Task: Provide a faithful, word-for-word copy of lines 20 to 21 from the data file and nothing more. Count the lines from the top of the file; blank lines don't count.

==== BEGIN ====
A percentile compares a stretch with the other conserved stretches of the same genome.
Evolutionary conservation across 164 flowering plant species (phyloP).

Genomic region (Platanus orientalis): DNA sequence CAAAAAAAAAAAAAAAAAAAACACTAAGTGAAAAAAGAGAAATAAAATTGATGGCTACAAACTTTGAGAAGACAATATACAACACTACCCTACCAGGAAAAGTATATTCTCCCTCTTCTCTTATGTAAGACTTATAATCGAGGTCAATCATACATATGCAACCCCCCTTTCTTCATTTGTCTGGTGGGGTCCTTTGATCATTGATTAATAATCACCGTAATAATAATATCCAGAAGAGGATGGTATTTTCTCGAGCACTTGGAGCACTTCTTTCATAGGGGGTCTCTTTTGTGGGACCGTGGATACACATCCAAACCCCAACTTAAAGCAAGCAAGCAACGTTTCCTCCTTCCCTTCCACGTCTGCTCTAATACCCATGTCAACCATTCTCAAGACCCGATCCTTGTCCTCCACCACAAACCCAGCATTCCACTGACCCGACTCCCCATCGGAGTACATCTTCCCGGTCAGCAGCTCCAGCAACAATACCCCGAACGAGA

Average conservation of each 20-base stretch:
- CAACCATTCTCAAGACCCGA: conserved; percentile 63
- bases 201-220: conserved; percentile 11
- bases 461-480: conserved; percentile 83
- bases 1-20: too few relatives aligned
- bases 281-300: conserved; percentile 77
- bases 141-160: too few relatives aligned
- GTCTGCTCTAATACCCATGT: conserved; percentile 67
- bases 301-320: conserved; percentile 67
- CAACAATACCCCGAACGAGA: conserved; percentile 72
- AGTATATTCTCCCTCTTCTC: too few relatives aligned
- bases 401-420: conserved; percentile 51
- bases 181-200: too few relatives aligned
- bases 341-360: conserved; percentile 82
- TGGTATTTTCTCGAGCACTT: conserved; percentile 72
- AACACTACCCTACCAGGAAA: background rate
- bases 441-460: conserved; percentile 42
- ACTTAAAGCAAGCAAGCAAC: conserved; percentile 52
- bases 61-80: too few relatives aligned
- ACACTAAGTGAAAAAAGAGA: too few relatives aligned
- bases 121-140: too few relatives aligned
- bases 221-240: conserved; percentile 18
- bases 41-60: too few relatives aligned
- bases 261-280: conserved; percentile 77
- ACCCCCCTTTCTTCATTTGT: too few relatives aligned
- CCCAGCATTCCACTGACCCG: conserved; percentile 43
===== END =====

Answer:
- bases 441-460: conserved; percentile 42
- ACTTAAAGCAAGCAAGCAAC: conserved; percentile 52